I came across this writing by Dr Hanudin Amin which mentions a term that I hardly hear in the industry; Religiosity. It refers to the conceptual level of a person’s “piousness” to be marked into different levels (index), and he aptly split it into 3 general categories i.e. 1) Pious Religious, 2) Moderately Religious, and 3) Off-Hand Religious. His paper suggests that the Pious Religious group tends to accept Islamic Banking products more compared to other groups (in his study it’s focused on Home Financing-i). It also proposes that perhaps it is worthwhile to consider packaging Islamic Banking products based on the different levels of “Religiosity” to better appeal to them. This may indeed widen the scope for acceptance as products may be perceived differently by different people, although essentially it is the same product.

To read a bit more on the study, do have a read on the research below.


By Dr Hanudin Amin*

Excerpt :Earlier muslim scholars have supported the finding that a consumer’s religiosity has a significant effect on consumption in a muslim context (e.g. Elgari, 1990). Someone who approaches an Islamic bank for a mortgage is endowed with a certain level of iman. Bendjilali (1995) believes that choosing interest-free financing is blessed by Allah (SWT), hence it is rewarded. Bendjilali (1995) points out that:  “A muslim consumer who approaches the Islamic bank to get a loan for a real transaction to be financed through murabaha mode is endowed with a certain level of iman. The degree of iman will indicate the degree of compliance to the Shariah”.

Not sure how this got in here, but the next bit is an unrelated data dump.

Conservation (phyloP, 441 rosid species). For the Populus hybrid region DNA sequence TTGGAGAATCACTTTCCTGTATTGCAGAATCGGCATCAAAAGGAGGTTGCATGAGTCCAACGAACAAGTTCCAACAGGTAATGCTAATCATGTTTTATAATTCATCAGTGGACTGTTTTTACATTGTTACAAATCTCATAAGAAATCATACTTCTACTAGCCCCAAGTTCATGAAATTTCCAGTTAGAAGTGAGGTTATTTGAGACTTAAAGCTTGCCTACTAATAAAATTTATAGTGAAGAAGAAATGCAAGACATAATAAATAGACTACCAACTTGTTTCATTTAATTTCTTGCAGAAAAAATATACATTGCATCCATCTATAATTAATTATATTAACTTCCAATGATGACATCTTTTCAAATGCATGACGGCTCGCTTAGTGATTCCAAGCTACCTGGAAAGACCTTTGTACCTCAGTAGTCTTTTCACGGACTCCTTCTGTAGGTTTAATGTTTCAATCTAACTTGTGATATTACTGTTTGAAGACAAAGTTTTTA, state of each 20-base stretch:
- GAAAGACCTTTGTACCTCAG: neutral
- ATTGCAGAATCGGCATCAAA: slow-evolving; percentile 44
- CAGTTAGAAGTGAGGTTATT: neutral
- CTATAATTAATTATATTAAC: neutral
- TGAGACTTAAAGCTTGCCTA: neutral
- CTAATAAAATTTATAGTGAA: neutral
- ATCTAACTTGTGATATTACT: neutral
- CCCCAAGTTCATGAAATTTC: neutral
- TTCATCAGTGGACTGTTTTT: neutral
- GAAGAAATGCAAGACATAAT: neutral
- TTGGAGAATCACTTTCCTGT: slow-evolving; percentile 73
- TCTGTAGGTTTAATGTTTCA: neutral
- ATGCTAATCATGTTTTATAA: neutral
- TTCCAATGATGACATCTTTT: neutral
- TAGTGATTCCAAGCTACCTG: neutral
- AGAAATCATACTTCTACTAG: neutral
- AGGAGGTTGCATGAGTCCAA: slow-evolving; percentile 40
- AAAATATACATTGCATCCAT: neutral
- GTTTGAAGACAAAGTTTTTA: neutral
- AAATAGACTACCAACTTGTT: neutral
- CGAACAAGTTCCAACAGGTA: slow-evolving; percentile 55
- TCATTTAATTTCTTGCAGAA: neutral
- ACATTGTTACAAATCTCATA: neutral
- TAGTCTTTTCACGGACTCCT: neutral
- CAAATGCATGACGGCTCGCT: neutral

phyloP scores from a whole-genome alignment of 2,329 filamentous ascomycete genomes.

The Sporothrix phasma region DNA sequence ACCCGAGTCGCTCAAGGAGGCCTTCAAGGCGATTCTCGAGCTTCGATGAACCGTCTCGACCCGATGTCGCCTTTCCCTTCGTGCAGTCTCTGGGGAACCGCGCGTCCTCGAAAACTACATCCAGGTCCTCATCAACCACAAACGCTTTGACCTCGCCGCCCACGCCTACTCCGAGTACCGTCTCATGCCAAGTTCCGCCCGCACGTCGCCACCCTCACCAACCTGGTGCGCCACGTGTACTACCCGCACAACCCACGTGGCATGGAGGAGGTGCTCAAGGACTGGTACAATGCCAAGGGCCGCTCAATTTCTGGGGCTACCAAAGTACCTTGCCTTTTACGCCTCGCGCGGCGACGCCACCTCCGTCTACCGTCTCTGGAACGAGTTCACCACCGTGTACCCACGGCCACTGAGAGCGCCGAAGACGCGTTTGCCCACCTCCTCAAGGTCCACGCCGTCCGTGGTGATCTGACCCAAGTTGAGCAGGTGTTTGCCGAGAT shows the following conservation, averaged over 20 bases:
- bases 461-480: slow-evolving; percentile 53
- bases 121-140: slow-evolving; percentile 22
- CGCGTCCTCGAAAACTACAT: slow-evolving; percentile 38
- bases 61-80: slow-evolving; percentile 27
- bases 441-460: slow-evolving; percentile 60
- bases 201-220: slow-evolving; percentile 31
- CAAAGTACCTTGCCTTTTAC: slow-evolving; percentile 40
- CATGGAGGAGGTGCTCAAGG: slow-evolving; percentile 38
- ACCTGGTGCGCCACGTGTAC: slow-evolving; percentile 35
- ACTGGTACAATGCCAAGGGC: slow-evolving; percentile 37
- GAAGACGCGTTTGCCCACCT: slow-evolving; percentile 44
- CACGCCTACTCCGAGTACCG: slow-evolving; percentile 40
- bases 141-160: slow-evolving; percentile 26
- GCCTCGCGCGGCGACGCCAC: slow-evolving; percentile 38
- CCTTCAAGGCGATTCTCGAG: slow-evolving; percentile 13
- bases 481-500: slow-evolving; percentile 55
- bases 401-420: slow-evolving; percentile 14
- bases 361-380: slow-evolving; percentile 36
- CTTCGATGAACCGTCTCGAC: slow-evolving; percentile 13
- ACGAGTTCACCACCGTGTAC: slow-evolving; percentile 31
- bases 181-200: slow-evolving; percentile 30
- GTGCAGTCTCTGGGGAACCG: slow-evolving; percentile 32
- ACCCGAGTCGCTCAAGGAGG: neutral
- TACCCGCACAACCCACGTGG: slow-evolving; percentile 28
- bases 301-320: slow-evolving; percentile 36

For full Article, click on this link.

Tell us what you think. Should Islamic Banking products designed to a specific level of religiosity or can the one-size-fits-all approach appeal to everybody? Comments appreciated.

*The author is an Associate Professor/Dean at the Labuan Faculty of International Finance, Universiti Malaysia Sabah, Labuan International Campus. He has a PhD from the International Islamic University Malaysia (IIUM) in Islamic Banking and Finance (PG310163). He can be contacted at

Islamic Banking Operating Model

For the past few months, there have been some earnest discussions on whether Islamic Banking is operating under the right model or type of institutions. Comments by prominent scholars on the suitability of certain Islamic contracts in a financial institution sparked debate on the types that are suitable for operating Islamic contracts. Before I attempt to also put my piece in the mix, there were also questions asked to me on which of the existing models can actually be the right fit. There is still confusion on the types of institutions operating in the market.

Before we look deeper, it is worthwhile to recap the available models in Malaysia.


We  have to start somewhere. Islamic Windows as a starting point, provides the best opportunity to build capabilities at the lowest costs while the business is being developed. The intention is to identify the requirements for system and invest minimally to assess feasibility and operational gaps. This allows the Bank to build the infrastructure at an acceptable pace. This is also a pre-cursor to further/larger infrastructure investments if there is a decision to expand the business into a subsidiary.

This model relies on the existing conventional infrastructure where all the processes, operations, sales, channels, finance, branches, compliance, audit and all functions are provided by the conventional bank. It is a leverage model where the Islamic Banking Windows are more like a “manufacturer” of products. Islamic Banking Windows churn out the products and services (like a factory), and delivers them to the conventional team as part of the suite of products offered by the conventional bank. In such structure, Islamic Banking Windows are just a “segment” of products on offer. Just like Corporate Banking products. Commercial Banking products. Wholesale Banking products. Private Banking products. Retail Banking products… and Islamic Banking products.